Wednesday, September 17, 2014
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The bad boy of Norway (story audio)
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The bad boy of Norway

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Hanne Thorbjornsen and Trond Halsetin Moe of the Norwegian National Opera in "Peer Gynt." (Photo by Erik Berg, courtesy of VocalEssence)
As Norway celebrates the centennial of its independence, VocalEssence stages "Peer Gynt" by Henrik Ibsen Tuesday and Wednesday in St. Paul. The drama is a centerpiece of Norwegian culture. But the character of Peer Gynt seems to be at odds with the stoic stereotype commonly associated with Norwegians. He is a colorful and selfish scoundrel who travels the world just living for the moment.

St. Paul, Minn. — Peer Gynt is the sort of guy who deserts his widowed mother, gets drunk and steals the bride at a neighbor's wedding and abandons her in the mountains. He's selfish and lazy. He's a lying braggart, a womanizer, and a thief.

"Yeah, I think he's a charming guy," says Trond Holstein Moe of the Norwegian National Opera who sings the role of Peer Gynt in the VocalEssence production.

Members of the Norwegian National Opera join the 125-member VocalEssence choir for a concert production of the Henrik Ibsen play with music by Edvard Grieg. Grieg's score sets the mood of the story as Peer Gynt gets mixed up with trolls and shapeless monsters, seduces women and finds and loses a fortune.

Todd Nichol is a professor of Scandinavian-American Studies at St. Olaf College. He says Ibsen's "Peer Gynt" is one of the great works of Norwegian literature. "Peer embodies much of what Norwegians often think and say about themselves," he says. "Is it a fair representation of Norwegian culture? I think one would want to ask a Norwegian that."

Thor Johansen is the Norwegian consul general in Minneapolis. He says that is you look very closely at Peer Gynt, you'll see into the very soul of the Norwegian people.

"Peer Gynt is a man who everybody looked up to in Norway because he was a free man and did what he wanted to," Johansen says. "He became rich and he left Norway. Like Peer Gynt, so many people left Norway because they wanted to see what was on the other side of the mountain."

Thor Johansen says everyone in Norway knows the story of "Peer Gynt." But the idea that Peer Gynt himself provides a window into the soul of Norwegians may be surprising since he's the opposite of the stereotype of Norwegians as hardworking, dependable and virtuous.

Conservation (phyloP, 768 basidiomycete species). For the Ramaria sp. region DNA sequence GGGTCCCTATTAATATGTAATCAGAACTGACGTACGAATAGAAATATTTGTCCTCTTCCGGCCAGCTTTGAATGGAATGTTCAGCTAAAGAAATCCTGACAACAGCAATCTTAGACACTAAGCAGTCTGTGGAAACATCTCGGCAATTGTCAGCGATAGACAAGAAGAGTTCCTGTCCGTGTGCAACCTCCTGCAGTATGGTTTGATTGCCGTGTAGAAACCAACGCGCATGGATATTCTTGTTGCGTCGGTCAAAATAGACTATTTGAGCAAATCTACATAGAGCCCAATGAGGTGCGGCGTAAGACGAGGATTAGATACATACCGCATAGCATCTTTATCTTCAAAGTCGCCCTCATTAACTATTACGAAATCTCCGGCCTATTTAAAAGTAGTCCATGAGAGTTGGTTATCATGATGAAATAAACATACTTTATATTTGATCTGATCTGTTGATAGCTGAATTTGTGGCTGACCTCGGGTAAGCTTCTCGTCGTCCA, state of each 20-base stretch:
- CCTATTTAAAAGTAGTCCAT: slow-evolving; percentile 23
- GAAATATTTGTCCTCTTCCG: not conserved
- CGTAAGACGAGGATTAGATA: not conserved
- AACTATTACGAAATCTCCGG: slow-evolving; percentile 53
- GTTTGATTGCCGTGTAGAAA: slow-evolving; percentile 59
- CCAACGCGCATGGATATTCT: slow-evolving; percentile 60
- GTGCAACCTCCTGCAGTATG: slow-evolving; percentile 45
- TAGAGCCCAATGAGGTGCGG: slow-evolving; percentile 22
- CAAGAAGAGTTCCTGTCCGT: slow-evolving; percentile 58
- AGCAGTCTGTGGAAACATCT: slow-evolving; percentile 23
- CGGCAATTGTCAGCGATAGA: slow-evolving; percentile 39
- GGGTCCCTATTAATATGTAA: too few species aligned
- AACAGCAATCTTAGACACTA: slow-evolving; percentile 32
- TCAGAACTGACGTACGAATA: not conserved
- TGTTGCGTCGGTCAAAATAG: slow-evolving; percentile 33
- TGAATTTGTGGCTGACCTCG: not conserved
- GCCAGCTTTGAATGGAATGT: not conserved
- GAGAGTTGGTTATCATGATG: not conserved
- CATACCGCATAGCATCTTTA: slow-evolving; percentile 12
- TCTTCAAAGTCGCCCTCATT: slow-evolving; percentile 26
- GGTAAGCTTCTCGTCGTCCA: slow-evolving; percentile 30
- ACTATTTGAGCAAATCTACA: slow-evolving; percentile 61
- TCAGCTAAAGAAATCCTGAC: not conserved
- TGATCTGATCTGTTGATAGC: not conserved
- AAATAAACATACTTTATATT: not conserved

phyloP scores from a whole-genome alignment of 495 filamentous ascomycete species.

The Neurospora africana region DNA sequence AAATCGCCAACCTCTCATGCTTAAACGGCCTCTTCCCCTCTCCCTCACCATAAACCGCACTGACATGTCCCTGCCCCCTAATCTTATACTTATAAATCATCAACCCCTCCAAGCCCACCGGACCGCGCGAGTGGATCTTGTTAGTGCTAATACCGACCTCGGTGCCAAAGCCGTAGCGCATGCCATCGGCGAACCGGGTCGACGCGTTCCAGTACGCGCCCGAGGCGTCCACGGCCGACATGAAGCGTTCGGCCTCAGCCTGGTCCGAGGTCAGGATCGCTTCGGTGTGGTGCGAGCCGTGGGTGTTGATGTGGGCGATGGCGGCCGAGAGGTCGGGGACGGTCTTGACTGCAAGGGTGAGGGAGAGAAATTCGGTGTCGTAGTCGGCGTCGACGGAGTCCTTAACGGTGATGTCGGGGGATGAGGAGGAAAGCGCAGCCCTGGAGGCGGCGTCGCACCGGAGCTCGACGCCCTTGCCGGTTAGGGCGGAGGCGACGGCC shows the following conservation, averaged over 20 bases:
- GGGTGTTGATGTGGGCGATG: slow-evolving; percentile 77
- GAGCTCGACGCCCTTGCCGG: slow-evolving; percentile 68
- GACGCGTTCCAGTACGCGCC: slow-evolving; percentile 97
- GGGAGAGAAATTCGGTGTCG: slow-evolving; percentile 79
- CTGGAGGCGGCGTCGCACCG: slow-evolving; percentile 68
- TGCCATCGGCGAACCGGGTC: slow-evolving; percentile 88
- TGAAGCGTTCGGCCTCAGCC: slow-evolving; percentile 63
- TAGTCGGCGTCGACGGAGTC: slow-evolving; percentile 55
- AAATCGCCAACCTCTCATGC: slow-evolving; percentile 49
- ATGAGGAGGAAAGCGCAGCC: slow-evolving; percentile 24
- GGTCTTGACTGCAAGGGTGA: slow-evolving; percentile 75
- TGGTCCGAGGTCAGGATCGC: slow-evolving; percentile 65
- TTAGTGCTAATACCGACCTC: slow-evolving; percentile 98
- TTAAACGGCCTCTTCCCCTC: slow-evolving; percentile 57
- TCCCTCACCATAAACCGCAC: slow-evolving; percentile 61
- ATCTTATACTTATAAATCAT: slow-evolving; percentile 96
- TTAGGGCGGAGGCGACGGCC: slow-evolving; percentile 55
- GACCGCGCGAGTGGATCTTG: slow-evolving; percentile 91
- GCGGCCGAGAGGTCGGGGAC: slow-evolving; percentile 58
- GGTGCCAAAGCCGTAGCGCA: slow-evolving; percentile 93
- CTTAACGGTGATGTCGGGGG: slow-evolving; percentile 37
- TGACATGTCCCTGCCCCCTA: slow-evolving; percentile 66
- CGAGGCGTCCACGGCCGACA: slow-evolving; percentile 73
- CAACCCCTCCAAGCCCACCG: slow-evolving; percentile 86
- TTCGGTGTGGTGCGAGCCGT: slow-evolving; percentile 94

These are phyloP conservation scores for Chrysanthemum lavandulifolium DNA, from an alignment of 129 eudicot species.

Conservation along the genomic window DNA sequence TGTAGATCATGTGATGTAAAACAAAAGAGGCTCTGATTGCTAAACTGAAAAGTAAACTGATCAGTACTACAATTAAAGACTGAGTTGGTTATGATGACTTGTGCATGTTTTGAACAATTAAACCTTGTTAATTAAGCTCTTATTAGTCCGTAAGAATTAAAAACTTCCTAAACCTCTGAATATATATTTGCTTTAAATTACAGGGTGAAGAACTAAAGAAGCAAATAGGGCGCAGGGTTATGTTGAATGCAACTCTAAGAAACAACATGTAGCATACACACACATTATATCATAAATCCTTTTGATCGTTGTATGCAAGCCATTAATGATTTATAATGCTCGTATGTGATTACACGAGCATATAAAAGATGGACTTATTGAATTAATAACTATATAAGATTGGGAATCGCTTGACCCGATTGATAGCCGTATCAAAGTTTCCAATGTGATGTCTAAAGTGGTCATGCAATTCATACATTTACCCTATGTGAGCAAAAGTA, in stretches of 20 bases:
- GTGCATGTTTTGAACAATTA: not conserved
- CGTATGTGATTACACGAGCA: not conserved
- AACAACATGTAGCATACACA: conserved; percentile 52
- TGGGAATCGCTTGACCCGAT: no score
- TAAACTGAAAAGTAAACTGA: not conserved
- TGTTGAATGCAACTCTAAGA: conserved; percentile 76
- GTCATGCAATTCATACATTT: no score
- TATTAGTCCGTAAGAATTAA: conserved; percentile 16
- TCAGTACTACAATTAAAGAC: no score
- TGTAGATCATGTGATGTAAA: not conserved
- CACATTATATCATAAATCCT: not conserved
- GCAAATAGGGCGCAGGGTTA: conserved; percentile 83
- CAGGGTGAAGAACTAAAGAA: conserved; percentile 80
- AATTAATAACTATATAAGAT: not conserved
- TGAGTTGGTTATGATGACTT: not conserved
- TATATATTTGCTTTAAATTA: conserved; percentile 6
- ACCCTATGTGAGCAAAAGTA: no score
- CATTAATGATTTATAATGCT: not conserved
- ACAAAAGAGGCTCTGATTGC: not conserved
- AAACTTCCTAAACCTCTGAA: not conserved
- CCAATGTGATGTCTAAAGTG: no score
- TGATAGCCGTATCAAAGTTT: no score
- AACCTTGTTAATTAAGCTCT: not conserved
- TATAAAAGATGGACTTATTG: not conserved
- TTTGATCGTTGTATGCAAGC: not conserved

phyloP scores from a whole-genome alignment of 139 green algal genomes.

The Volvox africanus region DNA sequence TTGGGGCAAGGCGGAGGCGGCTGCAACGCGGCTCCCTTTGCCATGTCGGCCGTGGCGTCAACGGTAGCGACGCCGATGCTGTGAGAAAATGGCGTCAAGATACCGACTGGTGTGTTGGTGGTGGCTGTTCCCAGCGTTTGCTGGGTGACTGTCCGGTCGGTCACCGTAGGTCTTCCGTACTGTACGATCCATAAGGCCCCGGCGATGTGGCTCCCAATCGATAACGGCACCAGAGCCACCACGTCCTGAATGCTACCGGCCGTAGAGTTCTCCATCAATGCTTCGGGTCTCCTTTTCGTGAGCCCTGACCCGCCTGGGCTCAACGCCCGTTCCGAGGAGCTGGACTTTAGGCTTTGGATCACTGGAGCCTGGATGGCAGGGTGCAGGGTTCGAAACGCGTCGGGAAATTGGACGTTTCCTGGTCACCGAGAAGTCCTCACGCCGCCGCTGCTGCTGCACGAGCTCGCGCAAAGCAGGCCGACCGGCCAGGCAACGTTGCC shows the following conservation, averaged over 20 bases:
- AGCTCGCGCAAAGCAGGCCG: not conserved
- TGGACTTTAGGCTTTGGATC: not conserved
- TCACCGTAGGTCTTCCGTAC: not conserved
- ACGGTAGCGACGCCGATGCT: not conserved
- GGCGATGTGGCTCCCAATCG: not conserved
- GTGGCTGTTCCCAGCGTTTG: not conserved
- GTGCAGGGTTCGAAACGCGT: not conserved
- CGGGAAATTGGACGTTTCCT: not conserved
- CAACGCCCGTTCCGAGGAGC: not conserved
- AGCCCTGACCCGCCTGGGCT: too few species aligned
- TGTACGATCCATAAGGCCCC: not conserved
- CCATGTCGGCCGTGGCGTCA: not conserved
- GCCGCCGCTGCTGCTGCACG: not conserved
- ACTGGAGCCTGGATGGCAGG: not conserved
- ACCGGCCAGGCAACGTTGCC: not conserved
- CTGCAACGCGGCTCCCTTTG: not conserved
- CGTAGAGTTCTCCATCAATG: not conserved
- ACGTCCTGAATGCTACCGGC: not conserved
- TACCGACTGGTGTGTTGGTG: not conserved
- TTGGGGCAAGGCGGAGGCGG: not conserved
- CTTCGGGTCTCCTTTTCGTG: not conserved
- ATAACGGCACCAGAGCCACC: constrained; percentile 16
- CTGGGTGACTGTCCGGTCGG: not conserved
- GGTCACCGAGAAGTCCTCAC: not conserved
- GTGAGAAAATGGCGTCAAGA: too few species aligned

St. Olaf professor Todd Nichol says Peer Gynt is only one side of the Norwegian character. "He is a bookend to another great figure created by Ibsen, Brand," Nichol explains. "Brand is a highly idealistic, enormously willful Lutheran pastor and Peer Gynt is a feckless opportunist."

According to Professor Nichol, Peer Gynt is similar to other characters in Norwegian tales. Trond Holstein Moe of the Norwegian National Opera says Henrik Ibsen adapted the story from Norwegian folklore to create a social commentary on the 19th century Norwegian man.

"Peer Gynt is the critical analysis of a Norwegian by Ibsen sitting in Italy looking on Norway from afar," Moe says. "He's making fun of a Norwegian man, but with a mixture of love and hate."

In the end, Ibsen allows Peer Gynt to find redemption in the woman he left behind, Solveig. Philip Brunelle, the Artistic Director of VocalEssence, says the themes in "Peer Gynt" are universal.

"It's another one of those fairy tales," Brunelle says. "Peer Gynt travels the world, trying to find the woman of his dreams. He comes home to Norway and finds she was there waiting for him. The story is about that searching for fame and fortune and finally realizing you would have had it all along if you would've stayed right where you were."

Philip Brunelle will conduct VocalEssence along with members of the Norwegian National Opera, Theatre and Ballet companies in a concert production of "Peer Gynt" this week at the Ordway Center in St. Paul.

Norway's Crown Prince Haakon Magnus will attend Wednesday's performance.

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